CORNING, Ark. (BP)–The Current-Gaines Baptist Association in Arkansas unveiled a new disaster relief feeding unit last year to help those affected by Mother Nature’s fury.
They never dreamed they would be the first victims.
“We sure didn’t expect this,” association missionary Don Settles said of his community that was hard hit by a massive ice storm that slammed north Arkansas in late January. “This is home. What better place to help those in need, but at home.”
Within hours following the storm, Settles and a few volunteers began providing hot meals to area residents outside the associational office building in Corning. A few days later, the operation moved to the area community center, a Red Cross storm shelter.
By Feb. 4, nearly 200 volunteers were preparing and serving more than 1,800 meals a day for victims, city officials and National Guard members. At press time, the meal count stood at more than 12,000.
“I am very thankful for their [Baptists’] help,” said Eloise Cravins, as he and his wife Sarah waited in the makeshift drive-in to receive a hot meal. “This is wonderful.”
The elderly couple, who live about five miles from Corning near the rural Reyno community, lost power Jan. 27 and are using a wood fireplace to keep warm. Some speculate their area could be without power for weeks.
“It means a lot that people are helping us,” Cravins said. “This is a really good thing they are doing for us.”
Joining the Baptist volunteers were numerous members of local Methodist, Church of Christ and Lutheran congregations.
Local volunteer Mark Ahrent said the feeding unit was “invaluable” to many in his community who are in a crisis situation.
“This feeding operation is really helping out, because we have some who have not been able to work for several days and so they are not drawing a paycheck,” Ahrent said. “If a free meal helps them save a little money so they can buy gas for a generator or propane for a heater, then what more can you say about such a ministry.”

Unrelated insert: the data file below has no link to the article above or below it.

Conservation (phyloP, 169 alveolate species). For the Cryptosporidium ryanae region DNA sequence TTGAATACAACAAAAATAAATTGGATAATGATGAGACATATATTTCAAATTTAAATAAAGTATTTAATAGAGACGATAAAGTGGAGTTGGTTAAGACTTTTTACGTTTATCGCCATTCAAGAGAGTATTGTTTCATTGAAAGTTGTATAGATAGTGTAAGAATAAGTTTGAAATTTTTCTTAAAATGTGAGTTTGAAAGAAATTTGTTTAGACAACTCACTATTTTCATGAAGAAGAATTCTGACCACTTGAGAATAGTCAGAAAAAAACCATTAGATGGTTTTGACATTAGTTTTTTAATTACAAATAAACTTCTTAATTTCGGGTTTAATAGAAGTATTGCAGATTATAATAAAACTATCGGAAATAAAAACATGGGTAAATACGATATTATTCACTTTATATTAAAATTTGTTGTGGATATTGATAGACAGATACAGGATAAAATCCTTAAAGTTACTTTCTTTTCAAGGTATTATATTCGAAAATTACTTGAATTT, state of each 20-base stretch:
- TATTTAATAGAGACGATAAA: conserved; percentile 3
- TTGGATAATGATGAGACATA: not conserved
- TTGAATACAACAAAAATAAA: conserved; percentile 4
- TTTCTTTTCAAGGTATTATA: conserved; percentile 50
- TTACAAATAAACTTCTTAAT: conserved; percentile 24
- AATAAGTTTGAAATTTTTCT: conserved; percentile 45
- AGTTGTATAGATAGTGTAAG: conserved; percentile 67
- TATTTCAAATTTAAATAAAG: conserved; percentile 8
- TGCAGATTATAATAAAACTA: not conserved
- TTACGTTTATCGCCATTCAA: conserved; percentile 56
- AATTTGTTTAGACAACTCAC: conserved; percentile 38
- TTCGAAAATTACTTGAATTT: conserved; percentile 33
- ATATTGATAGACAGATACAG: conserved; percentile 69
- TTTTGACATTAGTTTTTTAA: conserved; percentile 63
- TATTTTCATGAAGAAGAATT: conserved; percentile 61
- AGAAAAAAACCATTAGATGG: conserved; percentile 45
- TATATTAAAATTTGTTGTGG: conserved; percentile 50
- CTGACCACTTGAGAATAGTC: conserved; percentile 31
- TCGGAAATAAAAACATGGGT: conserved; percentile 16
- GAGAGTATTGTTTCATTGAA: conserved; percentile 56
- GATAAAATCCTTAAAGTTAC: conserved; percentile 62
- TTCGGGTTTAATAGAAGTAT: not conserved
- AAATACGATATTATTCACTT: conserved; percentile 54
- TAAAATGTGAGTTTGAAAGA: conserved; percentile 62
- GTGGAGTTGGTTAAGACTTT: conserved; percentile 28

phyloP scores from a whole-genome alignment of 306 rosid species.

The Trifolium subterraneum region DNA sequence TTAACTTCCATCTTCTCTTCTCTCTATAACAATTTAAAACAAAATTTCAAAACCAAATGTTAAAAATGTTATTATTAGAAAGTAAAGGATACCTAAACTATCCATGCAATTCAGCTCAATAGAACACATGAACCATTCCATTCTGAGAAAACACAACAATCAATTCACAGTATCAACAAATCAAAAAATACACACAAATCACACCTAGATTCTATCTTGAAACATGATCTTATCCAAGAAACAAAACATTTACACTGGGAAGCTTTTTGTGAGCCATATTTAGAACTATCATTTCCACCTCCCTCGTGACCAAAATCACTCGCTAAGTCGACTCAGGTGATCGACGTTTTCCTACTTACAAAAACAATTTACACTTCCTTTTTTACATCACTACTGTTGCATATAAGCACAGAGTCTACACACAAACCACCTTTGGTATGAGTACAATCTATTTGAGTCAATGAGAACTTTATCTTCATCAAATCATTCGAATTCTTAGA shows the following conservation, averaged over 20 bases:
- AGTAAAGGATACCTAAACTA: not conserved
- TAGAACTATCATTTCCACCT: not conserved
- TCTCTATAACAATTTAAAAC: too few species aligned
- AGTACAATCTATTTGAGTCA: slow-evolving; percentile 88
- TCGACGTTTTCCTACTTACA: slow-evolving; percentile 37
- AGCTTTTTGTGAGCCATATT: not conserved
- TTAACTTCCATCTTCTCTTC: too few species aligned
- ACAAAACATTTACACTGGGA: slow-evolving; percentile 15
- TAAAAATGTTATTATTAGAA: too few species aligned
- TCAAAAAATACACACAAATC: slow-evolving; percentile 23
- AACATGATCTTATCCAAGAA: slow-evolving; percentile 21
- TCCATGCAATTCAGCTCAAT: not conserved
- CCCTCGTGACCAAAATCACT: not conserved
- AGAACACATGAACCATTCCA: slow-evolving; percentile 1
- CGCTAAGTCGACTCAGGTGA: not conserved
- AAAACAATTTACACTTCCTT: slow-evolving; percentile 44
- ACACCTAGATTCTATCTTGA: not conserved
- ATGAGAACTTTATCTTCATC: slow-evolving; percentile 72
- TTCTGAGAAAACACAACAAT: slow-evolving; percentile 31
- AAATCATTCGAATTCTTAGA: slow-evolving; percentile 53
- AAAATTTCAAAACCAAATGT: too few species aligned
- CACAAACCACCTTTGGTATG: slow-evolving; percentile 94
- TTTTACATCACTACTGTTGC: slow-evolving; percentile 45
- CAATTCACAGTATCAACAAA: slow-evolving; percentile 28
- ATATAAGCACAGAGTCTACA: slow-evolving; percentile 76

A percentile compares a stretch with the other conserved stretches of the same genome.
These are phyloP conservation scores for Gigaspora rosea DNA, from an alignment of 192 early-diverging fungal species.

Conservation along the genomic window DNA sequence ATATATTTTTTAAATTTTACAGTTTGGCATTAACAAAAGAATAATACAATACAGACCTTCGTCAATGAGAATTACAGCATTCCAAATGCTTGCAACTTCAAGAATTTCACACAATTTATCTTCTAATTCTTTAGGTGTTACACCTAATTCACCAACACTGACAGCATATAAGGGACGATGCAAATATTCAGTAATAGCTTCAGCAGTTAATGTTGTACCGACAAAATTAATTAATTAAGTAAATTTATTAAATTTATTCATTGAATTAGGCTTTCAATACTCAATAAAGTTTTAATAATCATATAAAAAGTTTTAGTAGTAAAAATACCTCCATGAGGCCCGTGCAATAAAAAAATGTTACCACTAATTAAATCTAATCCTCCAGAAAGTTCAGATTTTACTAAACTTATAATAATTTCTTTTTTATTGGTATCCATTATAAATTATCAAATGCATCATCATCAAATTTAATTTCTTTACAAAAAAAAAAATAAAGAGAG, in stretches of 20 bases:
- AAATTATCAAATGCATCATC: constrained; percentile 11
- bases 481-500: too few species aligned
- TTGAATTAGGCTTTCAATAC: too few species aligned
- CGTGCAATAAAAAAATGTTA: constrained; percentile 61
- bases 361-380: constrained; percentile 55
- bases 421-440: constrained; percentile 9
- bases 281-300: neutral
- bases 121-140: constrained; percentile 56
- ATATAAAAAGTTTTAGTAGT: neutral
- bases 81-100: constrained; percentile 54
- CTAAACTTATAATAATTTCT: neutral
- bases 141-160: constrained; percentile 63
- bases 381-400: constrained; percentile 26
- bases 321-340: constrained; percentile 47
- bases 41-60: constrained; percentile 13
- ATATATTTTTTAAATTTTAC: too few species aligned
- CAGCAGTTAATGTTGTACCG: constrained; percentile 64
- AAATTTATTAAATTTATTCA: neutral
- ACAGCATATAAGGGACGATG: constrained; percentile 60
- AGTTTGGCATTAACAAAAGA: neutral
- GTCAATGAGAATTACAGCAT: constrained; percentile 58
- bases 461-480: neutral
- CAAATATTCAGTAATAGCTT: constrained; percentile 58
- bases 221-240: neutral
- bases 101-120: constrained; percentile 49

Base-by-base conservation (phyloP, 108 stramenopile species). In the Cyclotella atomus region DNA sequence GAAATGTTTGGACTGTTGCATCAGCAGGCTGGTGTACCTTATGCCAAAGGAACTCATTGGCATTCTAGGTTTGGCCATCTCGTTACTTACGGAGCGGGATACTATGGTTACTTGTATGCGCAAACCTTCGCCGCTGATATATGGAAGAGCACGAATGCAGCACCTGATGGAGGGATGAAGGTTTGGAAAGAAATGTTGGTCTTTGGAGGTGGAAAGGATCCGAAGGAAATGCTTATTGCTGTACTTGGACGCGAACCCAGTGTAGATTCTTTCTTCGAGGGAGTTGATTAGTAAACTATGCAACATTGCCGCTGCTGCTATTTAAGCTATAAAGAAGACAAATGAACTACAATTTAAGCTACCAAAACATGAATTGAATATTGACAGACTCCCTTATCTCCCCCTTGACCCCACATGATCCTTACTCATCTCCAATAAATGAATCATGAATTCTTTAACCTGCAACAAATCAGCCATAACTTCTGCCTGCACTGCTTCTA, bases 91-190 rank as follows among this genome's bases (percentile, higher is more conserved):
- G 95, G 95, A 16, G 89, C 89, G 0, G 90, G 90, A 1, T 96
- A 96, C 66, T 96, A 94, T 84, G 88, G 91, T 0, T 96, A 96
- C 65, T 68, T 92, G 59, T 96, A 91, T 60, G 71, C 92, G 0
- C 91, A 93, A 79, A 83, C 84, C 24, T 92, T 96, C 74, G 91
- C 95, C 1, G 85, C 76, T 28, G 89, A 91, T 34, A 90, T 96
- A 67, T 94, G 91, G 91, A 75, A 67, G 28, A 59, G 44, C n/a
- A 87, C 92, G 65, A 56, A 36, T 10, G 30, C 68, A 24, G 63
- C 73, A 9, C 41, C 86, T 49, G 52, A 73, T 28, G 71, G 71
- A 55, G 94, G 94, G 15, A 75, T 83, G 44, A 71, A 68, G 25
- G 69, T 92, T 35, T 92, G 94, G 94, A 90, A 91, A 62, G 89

Corning Mayor Dewayne Phelan also expressed his appreciation. “It is amazing what these volunteers can do,” Phelan said. “Who would have thought that a group of people that were prepared to go all over the United States to help victims of disaster would end up helping victims in their own town.”
One of the hardest-hit areas of the state, thousands of electrical poles were down throughout Clay County, with many rural roads impassable because of massive damage to fallen trees and electrical lines.
Much of Corning could remain in the dark until as late as Feb. 14, according to a Feb. 3 Entergy Arkansas press release.
Until then, Settles said volunteers will continue ministering to their fellow residents.
Prior to the storm, he said the disaster relief team was hoping for a chance to help others. “I told our volunteers to quit praying for a disaster,” he jokingly said. “This one got a little too close to home.”
Stella Prather is associate editor of the Arkansas Baptist News.